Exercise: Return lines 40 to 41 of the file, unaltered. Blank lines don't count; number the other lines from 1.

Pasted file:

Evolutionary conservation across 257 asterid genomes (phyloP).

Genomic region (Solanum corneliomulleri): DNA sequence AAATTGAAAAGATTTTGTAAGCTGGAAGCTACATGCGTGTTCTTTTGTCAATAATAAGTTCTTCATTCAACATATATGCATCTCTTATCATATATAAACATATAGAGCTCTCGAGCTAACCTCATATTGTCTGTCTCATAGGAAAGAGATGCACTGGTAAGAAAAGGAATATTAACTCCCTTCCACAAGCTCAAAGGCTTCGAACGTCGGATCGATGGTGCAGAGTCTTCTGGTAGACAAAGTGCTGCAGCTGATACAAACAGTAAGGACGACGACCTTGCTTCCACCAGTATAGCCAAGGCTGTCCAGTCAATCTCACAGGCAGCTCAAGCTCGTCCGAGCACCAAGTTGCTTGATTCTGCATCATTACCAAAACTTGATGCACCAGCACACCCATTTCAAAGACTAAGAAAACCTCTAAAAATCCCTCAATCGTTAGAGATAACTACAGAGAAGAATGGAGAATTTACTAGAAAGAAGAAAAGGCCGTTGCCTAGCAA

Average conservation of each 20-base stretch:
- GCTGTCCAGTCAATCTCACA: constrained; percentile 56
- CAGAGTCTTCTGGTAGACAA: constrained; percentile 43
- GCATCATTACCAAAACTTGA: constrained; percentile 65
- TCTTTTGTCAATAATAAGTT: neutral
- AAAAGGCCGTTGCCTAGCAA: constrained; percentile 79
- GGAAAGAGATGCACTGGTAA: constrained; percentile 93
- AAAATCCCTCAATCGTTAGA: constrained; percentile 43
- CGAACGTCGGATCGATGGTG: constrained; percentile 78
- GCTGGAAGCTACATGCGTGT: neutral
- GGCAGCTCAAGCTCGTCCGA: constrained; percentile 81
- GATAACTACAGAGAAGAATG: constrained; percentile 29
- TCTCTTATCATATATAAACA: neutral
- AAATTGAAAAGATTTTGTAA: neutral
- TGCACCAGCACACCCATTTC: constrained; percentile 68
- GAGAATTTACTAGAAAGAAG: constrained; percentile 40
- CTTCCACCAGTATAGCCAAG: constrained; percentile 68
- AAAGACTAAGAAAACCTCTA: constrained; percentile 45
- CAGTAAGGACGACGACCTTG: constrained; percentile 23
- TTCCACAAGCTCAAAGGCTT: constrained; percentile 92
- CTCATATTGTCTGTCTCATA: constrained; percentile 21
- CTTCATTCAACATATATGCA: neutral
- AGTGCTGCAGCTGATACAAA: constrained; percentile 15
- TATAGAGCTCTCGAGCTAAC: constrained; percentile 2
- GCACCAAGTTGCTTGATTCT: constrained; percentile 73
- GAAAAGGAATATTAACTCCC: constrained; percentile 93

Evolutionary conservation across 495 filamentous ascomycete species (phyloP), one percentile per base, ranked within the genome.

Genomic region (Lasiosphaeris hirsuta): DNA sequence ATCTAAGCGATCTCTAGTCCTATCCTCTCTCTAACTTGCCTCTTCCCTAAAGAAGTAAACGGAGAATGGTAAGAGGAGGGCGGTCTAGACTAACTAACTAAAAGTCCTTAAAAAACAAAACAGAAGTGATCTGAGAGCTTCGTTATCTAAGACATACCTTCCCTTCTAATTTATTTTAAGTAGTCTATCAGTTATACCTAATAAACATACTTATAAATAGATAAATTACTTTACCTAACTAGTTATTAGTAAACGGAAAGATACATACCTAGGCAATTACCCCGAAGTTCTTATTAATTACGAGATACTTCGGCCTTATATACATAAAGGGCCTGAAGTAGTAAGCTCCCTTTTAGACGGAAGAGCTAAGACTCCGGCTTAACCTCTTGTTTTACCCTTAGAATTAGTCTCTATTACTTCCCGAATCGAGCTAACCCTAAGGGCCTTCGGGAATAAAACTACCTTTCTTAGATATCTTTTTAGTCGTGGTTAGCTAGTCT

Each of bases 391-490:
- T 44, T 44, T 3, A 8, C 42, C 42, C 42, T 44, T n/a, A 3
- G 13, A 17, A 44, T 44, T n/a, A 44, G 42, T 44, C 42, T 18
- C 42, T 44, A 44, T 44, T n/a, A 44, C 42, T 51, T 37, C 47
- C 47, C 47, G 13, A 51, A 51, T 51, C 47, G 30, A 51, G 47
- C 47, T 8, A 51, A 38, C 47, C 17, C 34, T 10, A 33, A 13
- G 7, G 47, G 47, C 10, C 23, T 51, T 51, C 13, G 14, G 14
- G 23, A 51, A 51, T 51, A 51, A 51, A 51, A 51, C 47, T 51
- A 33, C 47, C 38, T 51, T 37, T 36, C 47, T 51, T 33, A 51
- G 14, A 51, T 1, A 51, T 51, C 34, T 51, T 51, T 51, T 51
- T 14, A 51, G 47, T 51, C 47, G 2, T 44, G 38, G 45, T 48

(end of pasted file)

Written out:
- G 14, A 51, T 1, A 51, T 51, C 34, T 51, T 51, T 51, T 51
- T 14, A 51, G 47, T 51, C 47, G 2, T 44, G 38, G 45, T 48